I was lucky enough to see a performance of Hamilton last weekend, which was marvelous. How does this relate to organizing? The following are four organizing-related messages I took away from my theater experience and from my post-performance reading about the show.
Experiences are some of the best gifts.
I was lucky enough to receive my ticket as a gift. On Unclutterer we often write about how experiences make some of the best gifts, and this was a great example. That ticket was definitely one of the best gifts I’ve ever received.
Uncluttering is always important.
The book Hamilton: The Revolution provides some of the back story regarding the creation of the musical. Lin-Manuel Miranda and director Thomas Kail didn’t cut many songs from Hamilton as it evolved, but there were a few songs that did get removed. As the book noted, “The most common reason for putting a song aside was to keep the audience focused on the story that Lin and Tommy were trying to tell.” For example, a cabinet battle song about slavery “didn’t shed new light on the characters … so the song had to go.”
And on Twitter, Lin-Manuel explained that he cut a song about Washington’s death “because we sing a whole song about him saying goodbye and even though the moment gave us feels, it was redundant.”
If you’re uncluttering your home or office, you can take inspiration from Hamilton and look for items that don’t support what you want to accomplish in your space and items that are superfluous.
You always need tools with you to capture your thoughts.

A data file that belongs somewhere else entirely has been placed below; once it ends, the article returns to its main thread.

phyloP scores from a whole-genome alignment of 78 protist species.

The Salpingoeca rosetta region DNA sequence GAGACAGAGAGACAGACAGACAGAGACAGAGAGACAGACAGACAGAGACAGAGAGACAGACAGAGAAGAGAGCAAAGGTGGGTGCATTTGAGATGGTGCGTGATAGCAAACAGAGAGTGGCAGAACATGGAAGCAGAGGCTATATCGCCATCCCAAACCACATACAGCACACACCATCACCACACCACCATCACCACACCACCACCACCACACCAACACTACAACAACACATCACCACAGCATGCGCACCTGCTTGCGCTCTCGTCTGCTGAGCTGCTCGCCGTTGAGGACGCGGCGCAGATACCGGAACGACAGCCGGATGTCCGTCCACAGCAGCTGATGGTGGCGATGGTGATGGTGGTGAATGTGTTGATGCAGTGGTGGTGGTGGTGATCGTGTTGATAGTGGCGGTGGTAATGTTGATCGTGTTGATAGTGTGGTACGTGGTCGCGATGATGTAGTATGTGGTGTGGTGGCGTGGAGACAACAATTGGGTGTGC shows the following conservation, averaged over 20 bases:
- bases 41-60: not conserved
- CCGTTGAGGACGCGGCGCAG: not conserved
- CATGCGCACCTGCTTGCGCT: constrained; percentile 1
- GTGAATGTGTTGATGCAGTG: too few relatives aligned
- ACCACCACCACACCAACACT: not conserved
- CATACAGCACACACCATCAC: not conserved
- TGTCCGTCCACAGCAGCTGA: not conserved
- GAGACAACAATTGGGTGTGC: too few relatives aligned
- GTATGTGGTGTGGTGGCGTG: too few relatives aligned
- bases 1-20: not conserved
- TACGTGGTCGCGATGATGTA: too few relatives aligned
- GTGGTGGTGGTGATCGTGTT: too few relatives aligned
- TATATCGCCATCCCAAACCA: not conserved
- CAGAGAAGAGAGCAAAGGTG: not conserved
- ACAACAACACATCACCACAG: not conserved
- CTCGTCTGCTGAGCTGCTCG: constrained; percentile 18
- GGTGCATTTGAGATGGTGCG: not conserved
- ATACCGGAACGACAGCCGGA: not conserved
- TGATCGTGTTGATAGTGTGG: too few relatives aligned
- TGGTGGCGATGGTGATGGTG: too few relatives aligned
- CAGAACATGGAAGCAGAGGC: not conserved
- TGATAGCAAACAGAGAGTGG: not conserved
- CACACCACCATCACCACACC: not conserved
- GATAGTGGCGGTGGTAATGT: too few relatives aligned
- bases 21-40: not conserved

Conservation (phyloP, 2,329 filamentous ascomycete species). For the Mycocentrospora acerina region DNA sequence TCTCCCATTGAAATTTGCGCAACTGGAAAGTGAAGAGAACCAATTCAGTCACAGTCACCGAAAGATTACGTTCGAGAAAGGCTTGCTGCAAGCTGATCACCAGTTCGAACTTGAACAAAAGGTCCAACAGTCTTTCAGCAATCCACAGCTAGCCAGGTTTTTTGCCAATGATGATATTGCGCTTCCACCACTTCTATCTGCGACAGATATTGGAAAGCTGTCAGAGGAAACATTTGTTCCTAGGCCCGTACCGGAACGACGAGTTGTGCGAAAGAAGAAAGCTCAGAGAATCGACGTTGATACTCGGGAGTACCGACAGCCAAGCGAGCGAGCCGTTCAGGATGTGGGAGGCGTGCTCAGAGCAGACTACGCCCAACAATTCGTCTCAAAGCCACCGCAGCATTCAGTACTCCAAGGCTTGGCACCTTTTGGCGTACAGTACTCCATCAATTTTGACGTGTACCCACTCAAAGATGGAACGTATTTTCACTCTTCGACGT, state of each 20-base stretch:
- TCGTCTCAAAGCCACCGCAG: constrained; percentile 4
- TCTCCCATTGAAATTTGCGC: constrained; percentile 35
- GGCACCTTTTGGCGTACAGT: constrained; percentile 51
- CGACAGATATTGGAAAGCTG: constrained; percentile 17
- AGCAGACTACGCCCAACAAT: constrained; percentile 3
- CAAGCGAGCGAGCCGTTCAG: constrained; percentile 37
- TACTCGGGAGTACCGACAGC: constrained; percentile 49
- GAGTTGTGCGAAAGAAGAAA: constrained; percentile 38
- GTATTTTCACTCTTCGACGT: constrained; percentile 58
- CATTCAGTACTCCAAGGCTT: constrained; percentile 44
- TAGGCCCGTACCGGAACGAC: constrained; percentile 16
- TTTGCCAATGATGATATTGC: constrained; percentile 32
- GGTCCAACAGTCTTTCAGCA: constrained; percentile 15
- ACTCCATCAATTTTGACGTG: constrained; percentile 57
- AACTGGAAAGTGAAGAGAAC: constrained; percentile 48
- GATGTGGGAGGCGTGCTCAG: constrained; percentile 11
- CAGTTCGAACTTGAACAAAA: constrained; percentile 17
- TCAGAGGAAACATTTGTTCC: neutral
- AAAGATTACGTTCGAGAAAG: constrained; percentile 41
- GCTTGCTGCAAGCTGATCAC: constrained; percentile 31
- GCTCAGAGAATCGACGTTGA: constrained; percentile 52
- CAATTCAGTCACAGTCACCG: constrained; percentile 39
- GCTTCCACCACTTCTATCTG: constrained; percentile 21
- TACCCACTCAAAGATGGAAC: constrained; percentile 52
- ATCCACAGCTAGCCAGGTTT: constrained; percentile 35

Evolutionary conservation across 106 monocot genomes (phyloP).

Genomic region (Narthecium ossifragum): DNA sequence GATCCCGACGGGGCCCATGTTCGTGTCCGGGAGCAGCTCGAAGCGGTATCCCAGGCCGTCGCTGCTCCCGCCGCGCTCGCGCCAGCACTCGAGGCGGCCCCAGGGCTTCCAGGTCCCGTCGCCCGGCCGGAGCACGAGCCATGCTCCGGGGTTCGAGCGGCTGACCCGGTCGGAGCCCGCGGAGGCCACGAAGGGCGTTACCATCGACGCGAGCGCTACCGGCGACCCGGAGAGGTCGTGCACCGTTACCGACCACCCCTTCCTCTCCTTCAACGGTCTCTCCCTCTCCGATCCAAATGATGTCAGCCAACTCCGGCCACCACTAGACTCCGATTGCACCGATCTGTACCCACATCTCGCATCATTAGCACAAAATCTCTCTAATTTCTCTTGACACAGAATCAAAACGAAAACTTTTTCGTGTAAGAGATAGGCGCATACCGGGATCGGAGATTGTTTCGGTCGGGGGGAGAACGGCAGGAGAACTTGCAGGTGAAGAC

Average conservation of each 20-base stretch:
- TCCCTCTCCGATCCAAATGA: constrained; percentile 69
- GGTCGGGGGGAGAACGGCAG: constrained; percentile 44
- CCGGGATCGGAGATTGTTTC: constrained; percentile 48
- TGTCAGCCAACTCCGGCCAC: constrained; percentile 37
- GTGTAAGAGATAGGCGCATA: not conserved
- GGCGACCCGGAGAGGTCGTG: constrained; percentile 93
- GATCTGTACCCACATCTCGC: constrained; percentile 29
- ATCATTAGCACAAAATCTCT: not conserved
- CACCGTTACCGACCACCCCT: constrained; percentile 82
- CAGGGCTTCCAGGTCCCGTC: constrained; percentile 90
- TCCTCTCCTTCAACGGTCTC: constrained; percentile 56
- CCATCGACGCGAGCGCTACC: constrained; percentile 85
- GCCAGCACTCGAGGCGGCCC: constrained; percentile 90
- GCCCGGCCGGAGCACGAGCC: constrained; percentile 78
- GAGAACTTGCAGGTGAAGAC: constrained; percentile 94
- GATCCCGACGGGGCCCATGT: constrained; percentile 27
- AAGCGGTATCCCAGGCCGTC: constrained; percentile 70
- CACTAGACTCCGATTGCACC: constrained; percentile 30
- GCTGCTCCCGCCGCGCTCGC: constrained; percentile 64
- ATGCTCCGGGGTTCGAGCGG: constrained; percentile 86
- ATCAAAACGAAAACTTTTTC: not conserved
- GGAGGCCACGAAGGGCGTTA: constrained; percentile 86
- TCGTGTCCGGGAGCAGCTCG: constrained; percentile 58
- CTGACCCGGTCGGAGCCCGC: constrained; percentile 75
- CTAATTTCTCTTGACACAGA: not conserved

One of the points that David Allen makes in Getting Things Done is that you never know when you’re going to have an idea worth remembering, and our minds aren’t the best of tools for storing these random thoughts. So you need some kind of tools (paper or electronic) for capturing those thoughts.
I thought about that when reading an article by Rebecca Mead in The New Yorker about one of the Hamilton songs:
The refrain of Aaron Burr’s signature song, “Wait for It,” came to him fully formed one evening on the subway. “I was going to a friend’s birthday party in Dumbo,” he says. “I sang the melody into the iPhone, then I went to the guy’s party for fifteen minutes, and wrote the rest of the song on the train back home.”
Making time for both work and family is never easy.
One constant theme in Hamilton is the man’s devotion to his work (and the amazing amount of important work he got done) at the expense of spending time with his family. As Elizabeth Logan wrote on the HuffPost website about the song One Last Time:
Washington tells Hamilton, hey, sometimes it’s good to give up power and go home and be with your family. And Hamilton is like what why would anyone do that.
On the other hand, there’s Hamilton’s wife Eliza, who sings in Non-Stop, “And if your wife could share a fraction of your time …”
Many people struggle to find enough time for both their work and their personal lives. Hamilton doesn’t provide any answers to this dilemma, but it does bring it to your attention in a new way.